Even though these gorgeous creatures have a reputation for being picky, providing for their basic needs only necessitates a very straightforward maintenance regimen. A contented, well-treated plant ought to have no trouble prospering. Let’s look into methods to hasten the growth of fiddle leaf figs.

Make sure it’s in an appropriately-sized pot

Fiddle leaf figs quickly outgrow their pots due to their rapid growth. Therefore, it is crucial to repot them whenever they get too big since else they risk becoming rootbound and ceasing to grow.

Always choose a pot for repotting that is at least twice as big as the root ball of your ficus. Make sure it has plenty of drainage holes in addition to this. Additionally, your pot’s moisture will be distributed more evenly if you add a layer of gravel to the base.

Fertilize regularly

Fiddle leaf figs put a lot of work into growing. The soil we buy at nurseries or use in our gardens frequently lacks the necessary nutrients to aid in their growth.

You can improve your plant’s soil with a nitrogen-rich fertiliser to help it develop more quickly. Use lower amounts of fertiliser over longer periods of time during your fiddle leaf’s growing season to prevent surprising or stressing your plant.

Sun, water, and soil

The best technique to encourage development in a fiddle leaf fig is as simple as making sure it has enough sunlight, water, and high-quality soil. This nearly goes without saying. A fiddle leaf fig can’t photosynthesize without sunlight, and it can’t get nutrients to its stem and leaves without water.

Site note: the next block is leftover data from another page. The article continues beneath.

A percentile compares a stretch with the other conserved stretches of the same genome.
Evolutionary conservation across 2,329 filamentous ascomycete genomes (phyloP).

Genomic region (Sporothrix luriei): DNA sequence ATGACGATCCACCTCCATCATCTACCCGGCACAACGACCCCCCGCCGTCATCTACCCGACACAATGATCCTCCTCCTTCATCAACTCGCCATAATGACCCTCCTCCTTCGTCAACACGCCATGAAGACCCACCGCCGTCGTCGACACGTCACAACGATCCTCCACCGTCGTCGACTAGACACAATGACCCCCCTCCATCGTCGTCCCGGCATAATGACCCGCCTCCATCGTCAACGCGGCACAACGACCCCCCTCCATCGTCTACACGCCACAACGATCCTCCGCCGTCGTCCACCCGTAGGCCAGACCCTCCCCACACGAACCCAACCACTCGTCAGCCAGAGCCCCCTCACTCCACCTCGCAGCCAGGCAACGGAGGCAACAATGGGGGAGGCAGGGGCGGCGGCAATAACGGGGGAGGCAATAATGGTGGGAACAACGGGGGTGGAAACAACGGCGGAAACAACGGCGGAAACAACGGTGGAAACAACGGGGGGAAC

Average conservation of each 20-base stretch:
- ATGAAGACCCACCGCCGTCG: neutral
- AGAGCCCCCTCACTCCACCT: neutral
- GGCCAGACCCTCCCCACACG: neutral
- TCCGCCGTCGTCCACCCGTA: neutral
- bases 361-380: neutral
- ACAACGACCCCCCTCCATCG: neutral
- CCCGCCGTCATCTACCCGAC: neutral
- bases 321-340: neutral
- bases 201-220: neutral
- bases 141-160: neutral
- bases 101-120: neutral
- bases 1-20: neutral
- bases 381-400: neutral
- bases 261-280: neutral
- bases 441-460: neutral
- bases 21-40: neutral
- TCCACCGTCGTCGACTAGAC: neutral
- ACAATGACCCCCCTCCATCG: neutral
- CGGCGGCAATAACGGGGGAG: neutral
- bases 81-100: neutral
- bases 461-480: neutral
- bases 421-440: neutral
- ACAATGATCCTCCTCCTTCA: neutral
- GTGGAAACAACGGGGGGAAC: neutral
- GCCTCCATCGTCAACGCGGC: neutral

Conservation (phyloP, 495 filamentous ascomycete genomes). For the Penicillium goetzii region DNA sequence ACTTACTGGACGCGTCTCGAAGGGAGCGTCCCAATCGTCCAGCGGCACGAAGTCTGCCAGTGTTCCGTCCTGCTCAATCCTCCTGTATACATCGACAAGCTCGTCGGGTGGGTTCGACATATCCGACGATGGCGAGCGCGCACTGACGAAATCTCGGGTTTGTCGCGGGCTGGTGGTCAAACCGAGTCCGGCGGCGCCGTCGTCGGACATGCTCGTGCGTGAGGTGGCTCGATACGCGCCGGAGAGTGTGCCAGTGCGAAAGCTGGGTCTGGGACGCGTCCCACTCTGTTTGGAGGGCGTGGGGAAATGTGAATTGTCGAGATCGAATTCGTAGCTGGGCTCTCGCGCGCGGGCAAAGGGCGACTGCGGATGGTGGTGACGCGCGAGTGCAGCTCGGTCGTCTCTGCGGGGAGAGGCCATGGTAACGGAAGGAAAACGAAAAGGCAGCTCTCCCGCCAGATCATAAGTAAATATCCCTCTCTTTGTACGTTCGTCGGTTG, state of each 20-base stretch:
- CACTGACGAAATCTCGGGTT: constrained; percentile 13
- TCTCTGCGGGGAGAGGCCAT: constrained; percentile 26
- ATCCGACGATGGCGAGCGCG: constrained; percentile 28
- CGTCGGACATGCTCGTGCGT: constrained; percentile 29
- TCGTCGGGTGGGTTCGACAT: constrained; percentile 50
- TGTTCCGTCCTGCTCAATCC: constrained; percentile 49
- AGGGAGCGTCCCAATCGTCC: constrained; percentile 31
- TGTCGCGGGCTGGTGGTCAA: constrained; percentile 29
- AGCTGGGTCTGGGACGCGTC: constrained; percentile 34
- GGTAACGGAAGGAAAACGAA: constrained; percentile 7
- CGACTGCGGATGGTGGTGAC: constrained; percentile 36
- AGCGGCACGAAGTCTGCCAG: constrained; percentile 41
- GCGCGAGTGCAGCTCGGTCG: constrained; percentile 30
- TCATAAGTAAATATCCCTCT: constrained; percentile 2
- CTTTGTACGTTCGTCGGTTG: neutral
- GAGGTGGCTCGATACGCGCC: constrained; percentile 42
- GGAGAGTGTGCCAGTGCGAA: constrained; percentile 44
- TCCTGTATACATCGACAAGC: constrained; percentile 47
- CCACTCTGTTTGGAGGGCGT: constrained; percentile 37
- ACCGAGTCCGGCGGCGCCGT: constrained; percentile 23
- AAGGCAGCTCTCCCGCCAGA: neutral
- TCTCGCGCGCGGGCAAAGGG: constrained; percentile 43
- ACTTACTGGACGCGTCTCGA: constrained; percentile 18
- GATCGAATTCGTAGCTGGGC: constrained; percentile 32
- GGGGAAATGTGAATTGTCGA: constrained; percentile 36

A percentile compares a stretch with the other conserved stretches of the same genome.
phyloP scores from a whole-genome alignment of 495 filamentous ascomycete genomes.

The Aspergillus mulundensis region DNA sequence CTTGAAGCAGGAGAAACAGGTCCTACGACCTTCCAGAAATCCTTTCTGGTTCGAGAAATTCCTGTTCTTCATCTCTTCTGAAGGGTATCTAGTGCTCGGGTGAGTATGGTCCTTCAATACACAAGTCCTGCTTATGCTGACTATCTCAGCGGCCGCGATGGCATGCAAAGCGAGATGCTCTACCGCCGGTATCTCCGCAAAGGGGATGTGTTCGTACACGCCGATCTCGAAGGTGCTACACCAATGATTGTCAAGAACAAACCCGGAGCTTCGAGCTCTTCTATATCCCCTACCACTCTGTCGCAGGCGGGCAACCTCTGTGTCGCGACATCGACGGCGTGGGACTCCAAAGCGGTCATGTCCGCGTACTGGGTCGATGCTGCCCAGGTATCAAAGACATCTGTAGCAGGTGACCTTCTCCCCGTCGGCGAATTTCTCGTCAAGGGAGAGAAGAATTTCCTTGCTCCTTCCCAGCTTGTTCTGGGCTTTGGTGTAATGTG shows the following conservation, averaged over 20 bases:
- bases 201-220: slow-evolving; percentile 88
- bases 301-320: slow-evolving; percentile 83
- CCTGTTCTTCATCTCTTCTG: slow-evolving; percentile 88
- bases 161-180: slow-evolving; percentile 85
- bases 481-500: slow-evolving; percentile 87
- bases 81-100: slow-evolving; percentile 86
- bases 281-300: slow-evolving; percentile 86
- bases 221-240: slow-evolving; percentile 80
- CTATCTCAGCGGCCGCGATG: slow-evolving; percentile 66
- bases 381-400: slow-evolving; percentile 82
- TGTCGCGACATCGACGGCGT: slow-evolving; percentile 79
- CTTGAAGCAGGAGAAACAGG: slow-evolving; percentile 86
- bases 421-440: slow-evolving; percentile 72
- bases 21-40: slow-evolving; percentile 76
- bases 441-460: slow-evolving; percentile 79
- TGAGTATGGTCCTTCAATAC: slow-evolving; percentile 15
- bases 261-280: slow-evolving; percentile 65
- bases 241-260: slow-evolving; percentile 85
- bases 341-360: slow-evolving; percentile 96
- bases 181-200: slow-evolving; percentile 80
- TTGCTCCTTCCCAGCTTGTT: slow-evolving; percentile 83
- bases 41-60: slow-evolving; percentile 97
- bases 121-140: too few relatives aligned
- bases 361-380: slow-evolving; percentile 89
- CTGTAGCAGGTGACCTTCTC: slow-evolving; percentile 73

Additionally, you want to keep your fiddle leaf plant growing in well-kept, high-quality soil that drains excess water in order to ward off pests and illnesses. This reduces the possibility of bacterial and fungal illnesses developing in the soil of your fiddle leaf fig.

Why should I Wiggle my Fiddle leaf fig?

Your indoor tree’s trunk can be moved to simulate wind, which will help you become more resilient outside. You can also leave your tree outside for extended periods of time to strengthen its trunk and expose it to the elements. Once you get the leaves inside, be sure to inspect them for bugs.

What are the best growing conditions for an indoor fiddle leaf fig tree?

Know that your fiddle leaf fig tree prefers moderate temperature changes and place it in a sunny spot within the house. The tree should be planted in a container with well-draining soil that is kept humid but not soggy since this might cause root rot.

Why isn’t my fiddle leaf fig tree flowering?

You should be careful not to overwater your fiddle leaf fig because it is prone to root rot. When storing the fig within a container, make sure the bottom has lots of holes to allow for proper drainage.

How do I fix a leggy fiddle leaf fig tree?

Give a leggy or tilted fiddle leaf fig tree bright, filtered sunshine as treatment. Please place your plant in the area of the house that gets the most indirect sunlight, which is usually six to eight hours per day. Don’t keep it in the Sun for too long, though; doing so could scorch the leaves.

Will wiggling my fiddle leaf fig tree weaken its roots?